blair. you can see that the international pressure is growing yet we still don't have conclusive evidence this was a chemical attack. we've seen a lot of pictures come out of that site. you've seen them. is an investigation into chemical weapons use warranted at this time, in your opinion? >> certainly, at a minimum, the u.n. team in syria right now should be allowed to conduct the three investigations it was charged to do. the notion that it's going to get into the newest area, i think is unlikely, although the russians have made overtures now, but we don't know how conditional they are. the most important thing to remember about all of this is no matter what they find anywhere and no matter what age sent it is, they will neve be ail to prove who delivered the agent. >> that's true. >> and there are many reasons -- >> i want to say the state department here has said that
they do not believe the opposition has the capability of carry out chemical weapons. the opposition claims that medics who treated victims in the hospital have died, that there was secondary effect. we aren't able to confirm that. if that is true, what does that tellle you from a chemical weapons standpoint? >> i would say that regardless of how we perceive things, it's how it's perceived internationally as far as doubt whether or not a chemical attack occurred. in terms of the secondary exposure to the star run to the first responders and the people in the hospital. its absence led me and others to think there was no sarin. now that we're beginning to see that, it tells us lessons we learned with the tokyo subway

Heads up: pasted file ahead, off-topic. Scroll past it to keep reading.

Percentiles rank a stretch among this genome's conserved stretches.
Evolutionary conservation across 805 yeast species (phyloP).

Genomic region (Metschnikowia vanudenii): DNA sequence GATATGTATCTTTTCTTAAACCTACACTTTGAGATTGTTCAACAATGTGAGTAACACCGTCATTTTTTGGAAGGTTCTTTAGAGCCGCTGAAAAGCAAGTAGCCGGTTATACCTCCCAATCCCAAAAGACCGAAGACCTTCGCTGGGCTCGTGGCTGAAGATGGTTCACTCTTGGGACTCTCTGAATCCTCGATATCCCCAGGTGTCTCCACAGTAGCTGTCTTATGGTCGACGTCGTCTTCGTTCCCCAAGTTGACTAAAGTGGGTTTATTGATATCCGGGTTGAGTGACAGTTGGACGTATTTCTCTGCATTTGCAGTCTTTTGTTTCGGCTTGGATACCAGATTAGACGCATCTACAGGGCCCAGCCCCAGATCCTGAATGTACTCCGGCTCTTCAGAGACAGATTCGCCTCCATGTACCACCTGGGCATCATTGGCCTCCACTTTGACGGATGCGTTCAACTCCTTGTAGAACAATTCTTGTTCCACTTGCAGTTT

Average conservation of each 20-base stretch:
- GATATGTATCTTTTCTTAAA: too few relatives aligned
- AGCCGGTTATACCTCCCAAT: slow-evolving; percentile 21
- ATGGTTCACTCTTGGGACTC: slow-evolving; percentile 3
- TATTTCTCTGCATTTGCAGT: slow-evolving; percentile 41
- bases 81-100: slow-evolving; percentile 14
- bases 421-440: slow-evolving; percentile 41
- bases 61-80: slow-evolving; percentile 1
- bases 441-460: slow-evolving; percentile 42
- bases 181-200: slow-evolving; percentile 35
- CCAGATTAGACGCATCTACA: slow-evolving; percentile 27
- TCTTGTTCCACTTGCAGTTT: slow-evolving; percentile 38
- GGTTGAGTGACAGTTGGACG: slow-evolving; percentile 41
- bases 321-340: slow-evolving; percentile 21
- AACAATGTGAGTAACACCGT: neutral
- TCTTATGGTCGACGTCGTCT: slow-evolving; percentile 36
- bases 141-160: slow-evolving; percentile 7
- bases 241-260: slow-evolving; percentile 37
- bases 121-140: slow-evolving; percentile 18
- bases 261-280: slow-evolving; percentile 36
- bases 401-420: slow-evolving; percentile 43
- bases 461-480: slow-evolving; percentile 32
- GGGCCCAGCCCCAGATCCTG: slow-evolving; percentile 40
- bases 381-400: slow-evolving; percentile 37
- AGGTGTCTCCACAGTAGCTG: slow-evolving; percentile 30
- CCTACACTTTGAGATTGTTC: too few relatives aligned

was affected and first responders and ambulance drivers and medics were affected by the sarin, so it's very significant. >> charles blair, thank you so much for your expertise and joining us. >> we turn to the other grim milestone, 1 million, 1 million syrian children refugees, and here to talk about that is sarah with unicef. where do these children go? >> it's a shame on awful us, but mostly a shame on these poor children who are now in all the neighboring countries. this is not a crisis jen gulfing one country, but an entire region. some are going as far south as egypt. and its all the neighboring countries around syria, and we're seeing this have a huge burden on the host communities in all of those neighboring countries, jordan, lebanon, iraq and turkey and egypt.
>> i understand you and your colleagues have seen these children, talked to these kids. i think we actually have drawings that the children have produced. that's something that trauma victims, especially children, tend to be able to express the trauma in drawings. it's really striking to me to see fighter yet here, a lot of blood. are these children completely traumatized? are they ok? >> no, they're not ok. they are seeing things that no child should ever see. this is now three years into this crisis and it's the biggest humanitarian crisis the world is seeing and has dealt with in history. it's 1 million children, which is norm mouse and also the parents and families. we are seeing 2 million children displaced. >> what about those children, is there any hope reaching those 2 million within syria that are displaced. >> unicef is inside syria and has been before and during and